jo nagasaka uses binder clips to stage exhibition for japan GOOD DESIGN award
jo nagasaka uses binder clips to stage exhibition for japan GOOD DESIGN award jo nagasaka uses binder clips to stage exhibition for japan GOOD DESIGN award
dec 05, 2016

jo nagasaka uses binder clips to stage exhibition for japan GOOD DESIGN award


the g-mark japan GOOD DESIGN award ceremony, held during tokyo design week, honors outstanding projects in the fields of architecture and product design. at this year’s event, designboom spoke with architect jo nagasaka about his design of the tokyo midtown exhibition space, his working philosophy, and some of his favorite projects from this year’s GOOD DESIGN award.

jo nagasaka japan GOOD DESIGN award
jo nagasaka designed the tokyo midtown exhibition space
image © designboom



designboom (DB): can you start by telling us about your design of the tokyo midtown exhibition space?


jo nagasaka (JN): the space is not a ‘gallery’ to display objects, and I recognize that it will not work for displaying glossy products. by using rough materials, I have tried to avoid this glossiness so that the products would be displayed well. usually in cases like this using white paint is very common. however, I did not want to assimilate the display into the background, so I chose to use wood. I could not control the lighting because the existing lights have been used. I think they are too yellow and moody, and I wish they were whiter.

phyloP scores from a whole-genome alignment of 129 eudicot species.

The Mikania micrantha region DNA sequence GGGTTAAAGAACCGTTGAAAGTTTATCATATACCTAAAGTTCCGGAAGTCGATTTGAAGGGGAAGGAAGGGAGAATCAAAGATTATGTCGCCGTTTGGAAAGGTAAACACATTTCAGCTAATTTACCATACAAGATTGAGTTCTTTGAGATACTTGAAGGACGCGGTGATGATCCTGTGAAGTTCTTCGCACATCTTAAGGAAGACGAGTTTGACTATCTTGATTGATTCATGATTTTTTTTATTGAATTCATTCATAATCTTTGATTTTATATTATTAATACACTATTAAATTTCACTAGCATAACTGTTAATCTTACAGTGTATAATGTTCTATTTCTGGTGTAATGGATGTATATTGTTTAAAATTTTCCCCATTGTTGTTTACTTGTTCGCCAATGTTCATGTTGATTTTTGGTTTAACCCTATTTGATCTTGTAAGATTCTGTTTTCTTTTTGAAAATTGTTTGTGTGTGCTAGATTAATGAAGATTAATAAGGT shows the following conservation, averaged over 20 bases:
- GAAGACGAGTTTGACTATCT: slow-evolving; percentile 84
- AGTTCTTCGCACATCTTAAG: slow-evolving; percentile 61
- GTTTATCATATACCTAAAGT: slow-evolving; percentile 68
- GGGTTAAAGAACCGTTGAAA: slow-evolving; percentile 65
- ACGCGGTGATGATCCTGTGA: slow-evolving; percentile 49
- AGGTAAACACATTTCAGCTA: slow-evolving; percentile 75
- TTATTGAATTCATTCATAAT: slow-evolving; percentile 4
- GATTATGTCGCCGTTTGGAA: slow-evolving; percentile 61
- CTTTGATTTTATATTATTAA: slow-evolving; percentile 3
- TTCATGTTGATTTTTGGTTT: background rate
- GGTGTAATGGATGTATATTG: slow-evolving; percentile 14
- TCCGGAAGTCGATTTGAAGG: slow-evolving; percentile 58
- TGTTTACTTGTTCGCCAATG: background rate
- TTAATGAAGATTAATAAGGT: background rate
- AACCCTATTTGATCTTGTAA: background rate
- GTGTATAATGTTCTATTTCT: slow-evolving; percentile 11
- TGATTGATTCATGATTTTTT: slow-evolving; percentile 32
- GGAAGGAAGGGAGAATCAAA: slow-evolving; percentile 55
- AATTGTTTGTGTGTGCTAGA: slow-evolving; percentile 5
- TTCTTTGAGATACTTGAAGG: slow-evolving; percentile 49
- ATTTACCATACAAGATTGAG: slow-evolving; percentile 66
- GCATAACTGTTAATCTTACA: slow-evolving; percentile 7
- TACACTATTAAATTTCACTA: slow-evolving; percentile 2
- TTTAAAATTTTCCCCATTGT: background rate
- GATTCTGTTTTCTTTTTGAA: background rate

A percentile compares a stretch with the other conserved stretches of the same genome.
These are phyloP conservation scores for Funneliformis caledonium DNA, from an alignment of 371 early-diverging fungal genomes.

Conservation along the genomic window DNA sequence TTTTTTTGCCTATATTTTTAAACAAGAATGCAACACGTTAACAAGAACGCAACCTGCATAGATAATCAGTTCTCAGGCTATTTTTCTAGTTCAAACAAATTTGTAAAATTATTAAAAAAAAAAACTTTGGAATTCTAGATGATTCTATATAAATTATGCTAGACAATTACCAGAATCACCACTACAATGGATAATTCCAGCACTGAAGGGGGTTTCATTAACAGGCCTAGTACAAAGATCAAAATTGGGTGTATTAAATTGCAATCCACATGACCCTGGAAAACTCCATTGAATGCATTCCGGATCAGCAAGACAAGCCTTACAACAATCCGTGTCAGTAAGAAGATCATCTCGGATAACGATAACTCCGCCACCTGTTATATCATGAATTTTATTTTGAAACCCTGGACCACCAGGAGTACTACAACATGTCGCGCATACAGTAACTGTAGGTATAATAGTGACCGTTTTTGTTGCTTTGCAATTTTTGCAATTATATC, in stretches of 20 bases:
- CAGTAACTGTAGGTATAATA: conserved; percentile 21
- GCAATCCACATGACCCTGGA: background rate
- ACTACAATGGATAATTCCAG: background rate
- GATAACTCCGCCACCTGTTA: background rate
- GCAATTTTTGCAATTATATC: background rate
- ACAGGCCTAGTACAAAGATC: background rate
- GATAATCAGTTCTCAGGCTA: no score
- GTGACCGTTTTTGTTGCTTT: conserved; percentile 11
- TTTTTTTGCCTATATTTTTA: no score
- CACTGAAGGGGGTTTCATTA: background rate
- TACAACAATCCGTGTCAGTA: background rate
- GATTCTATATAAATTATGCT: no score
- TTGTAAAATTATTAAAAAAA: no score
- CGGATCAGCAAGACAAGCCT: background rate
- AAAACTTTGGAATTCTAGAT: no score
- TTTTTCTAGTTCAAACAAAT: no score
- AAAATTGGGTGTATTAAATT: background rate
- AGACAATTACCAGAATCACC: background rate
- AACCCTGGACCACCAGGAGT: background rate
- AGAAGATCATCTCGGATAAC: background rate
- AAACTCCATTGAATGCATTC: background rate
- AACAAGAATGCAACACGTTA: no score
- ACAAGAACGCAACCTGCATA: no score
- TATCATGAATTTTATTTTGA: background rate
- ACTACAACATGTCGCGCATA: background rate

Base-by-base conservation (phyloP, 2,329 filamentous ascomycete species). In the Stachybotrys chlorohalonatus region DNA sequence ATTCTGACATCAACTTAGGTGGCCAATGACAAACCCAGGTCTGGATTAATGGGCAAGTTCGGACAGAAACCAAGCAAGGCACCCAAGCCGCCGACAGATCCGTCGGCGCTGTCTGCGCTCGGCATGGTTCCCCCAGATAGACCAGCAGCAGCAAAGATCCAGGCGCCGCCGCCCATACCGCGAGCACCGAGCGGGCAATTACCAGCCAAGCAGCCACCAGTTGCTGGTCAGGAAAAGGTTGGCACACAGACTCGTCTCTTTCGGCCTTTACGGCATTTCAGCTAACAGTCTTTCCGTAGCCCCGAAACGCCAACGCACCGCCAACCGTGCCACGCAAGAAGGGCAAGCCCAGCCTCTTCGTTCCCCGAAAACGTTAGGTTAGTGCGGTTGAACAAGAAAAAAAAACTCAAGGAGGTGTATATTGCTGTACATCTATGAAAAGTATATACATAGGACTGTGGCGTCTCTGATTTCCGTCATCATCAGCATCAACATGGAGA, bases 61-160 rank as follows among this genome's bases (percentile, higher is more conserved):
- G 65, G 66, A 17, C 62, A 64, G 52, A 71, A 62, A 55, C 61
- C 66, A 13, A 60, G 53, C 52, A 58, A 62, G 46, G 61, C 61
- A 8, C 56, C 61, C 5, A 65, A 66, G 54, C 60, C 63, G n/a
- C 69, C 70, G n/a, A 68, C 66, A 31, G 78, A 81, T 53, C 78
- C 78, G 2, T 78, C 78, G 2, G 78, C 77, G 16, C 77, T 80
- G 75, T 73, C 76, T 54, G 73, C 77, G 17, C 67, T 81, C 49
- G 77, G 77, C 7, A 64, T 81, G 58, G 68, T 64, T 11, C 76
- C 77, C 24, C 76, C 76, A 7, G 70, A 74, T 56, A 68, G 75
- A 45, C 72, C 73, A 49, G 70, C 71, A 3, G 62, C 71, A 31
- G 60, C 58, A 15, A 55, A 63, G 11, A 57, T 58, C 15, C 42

jo nagasaka japan GOOD DESIGN award
a wide range of projects were presented as part of the exhibition
image © designboom



JN (continued): usually binder clips are not used for making furniture, but the feature of the project is to use clips for composing the whole space by holding together the wood. I have used also screws, however using clips as the structural joint is the main characteristic. I didn’t want to create a system that is difficult to assemble for professionals, but rather a system that can be easily assembled by everyone — so I used simple materials.

jo nagasaka japan GOOD DESIGN award
the architect used binder clips to hold the wooden surfaces together